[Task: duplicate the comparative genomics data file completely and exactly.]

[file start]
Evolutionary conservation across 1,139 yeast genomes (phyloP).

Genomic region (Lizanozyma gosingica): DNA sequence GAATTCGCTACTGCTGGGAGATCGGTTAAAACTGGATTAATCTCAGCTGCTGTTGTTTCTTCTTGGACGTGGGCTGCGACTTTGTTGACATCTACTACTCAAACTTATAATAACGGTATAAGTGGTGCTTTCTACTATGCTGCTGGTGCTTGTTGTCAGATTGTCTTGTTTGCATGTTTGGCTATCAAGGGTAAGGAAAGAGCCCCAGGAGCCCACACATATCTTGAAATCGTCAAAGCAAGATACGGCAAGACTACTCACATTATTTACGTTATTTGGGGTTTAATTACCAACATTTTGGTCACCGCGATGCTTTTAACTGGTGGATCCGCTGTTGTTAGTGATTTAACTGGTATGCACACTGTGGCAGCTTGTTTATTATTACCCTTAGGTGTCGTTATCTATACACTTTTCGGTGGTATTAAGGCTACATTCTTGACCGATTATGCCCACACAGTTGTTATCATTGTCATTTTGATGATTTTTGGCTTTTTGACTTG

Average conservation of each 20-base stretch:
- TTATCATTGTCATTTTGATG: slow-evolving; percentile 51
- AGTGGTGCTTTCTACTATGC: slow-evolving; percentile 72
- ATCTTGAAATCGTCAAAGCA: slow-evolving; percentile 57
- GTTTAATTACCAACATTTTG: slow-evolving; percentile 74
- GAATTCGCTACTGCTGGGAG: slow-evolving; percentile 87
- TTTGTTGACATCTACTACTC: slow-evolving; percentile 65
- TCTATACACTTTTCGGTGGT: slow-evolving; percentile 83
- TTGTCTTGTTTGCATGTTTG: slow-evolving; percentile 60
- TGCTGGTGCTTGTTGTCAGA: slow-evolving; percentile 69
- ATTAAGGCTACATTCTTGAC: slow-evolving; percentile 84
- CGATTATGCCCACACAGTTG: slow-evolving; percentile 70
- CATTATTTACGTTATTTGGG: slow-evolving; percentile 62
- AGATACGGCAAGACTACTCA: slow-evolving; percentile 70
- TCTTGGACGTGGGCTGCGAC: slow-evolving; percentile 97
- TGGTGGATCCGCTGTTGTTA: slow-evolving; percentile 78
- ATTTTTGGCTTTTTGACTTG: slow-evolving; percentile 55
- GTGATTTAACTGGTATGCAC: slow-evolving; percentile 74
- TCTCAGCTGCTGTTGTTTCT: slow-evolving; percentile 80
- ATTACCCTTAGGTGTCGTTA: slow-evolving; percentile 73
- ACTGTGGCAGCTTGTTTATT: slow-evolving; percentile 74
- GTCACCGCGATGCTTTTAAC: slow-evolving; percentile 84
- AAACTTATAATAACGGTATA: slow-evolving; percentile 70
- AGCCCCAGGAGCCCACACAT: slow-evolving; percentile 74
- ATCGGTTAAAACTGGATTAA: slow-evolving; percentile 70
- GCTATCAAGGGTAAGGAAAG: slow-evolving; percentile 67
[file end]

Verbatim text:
Evolutionary conservation across 1,139 yeast genomes (phyloP).

Genomic region (Lizanozyma gosingica): DNA sequence GAATTCGCTACTGCTGGGAGATCGGTTAAAACTGGATTAATCTCAGCTGCTGTTGTTTCTTCTTGGACGTGGGCTGCGACTTTGTTGACATCTACTACTCAAACTTATAATAACGGTATAAGTGGTGCTTTCTACTATGCTGCTGGTGCTTGTTGTCAGATTGTCTTGTTTGCATGTTTGGCTATCAAGGGTAAGGAAAGAGCCCCAGGAGCCCACACATATCTTGAAATCGTCAAAGCAAGATACGGCAAGACTACTCACATTATTTACGTTATTTGGGGTTTAATTACCAACATTTTGGTCACCGCGATGCTTTTAACTGGTGGATCCGCTGTTGTTAGTGATTTAACTGGTATGCACACTGTGGCAGCTTGTTTATTATTACCCTTAGGTGTCGTTATCTATACACTTTTCGGTGGTATTAAGGCTACATTCTTGACCGATTATGCCCACACAGTTGTTATCATTGTCATTTTGATGATTTTTGGCTTTTTGACTTG

Average conservation of each 20-base stretch:
- TTATCATTGTCATTTTGATG: slow-evolving; percentile 51
- AGTGGTGCTTTCTACTATGC: slow-evolving; percentile 72
- ATCTTGAAATCGTCAAAGCA: slow-evolving; percentile 57
- GTTTAATTACCAACATTTTG: slow-evolving; percentile 74
- GAATTCGCTACTGCTGGGAG: slow-evolving; percentile 87
- TTTGTTGACATCTACTACTC: slow-evolving; percentile 65
- TCTATACACTTTTCGGTGGT: slow-evolving; percentile 83
- TTGTCTTGTTTGCATGTTTG: slow-evolving; percentile 60
- TGCTGGTGCTTGTTGTCAGA: slow-evolving; percentile 69
- ATTAAGGCTACATTCTTGAC: slow-evolving; percentile 84
- CGATTATGCCCACACAGTTG: slow-evolving; percentile 70
- CATTATTTACGTTATTTGGG: slow-evolving; percentile 62
- AGATACGGCAAGACTACTCA: slow-evolving; percentile 70
- TCTTGGACGTGGGCTGCGAC: slow-evolving; percentile 97
- TGGTGGATCCGCTGTTGTTA: slow-evolving; percentile 78
- ATTTTTGGCTTTTTGACTTG: slow-evolving; percentile 55
- GTGATTTAACTGGTATGCAC: slow-evolving; percentile 74
- TCTCAGCTGCTGTTGTTTCT: slow-evolving; percentile 80
- ATTACCCTTAGGTGTCGTTA: slow-evolving; percentile 73
- ACTGTGGCAGCTTGTTTATT: slow-evolving; percentile 74
- GTCACCGCGATGCTTTTAAC: slow-evolving; percentile 84
- AAACTTATAATAACGGTATA: slow-evolving; percentile 70
- AGCCCCAGGAGCCCACACAT: slow-evolving; percentile 74
- ATCGGTTAAAACTGGATTAA: slow-evolving; percentile 70
- GCTATCAAGGGTAAGGAAAG: slow-evolving; percentile 67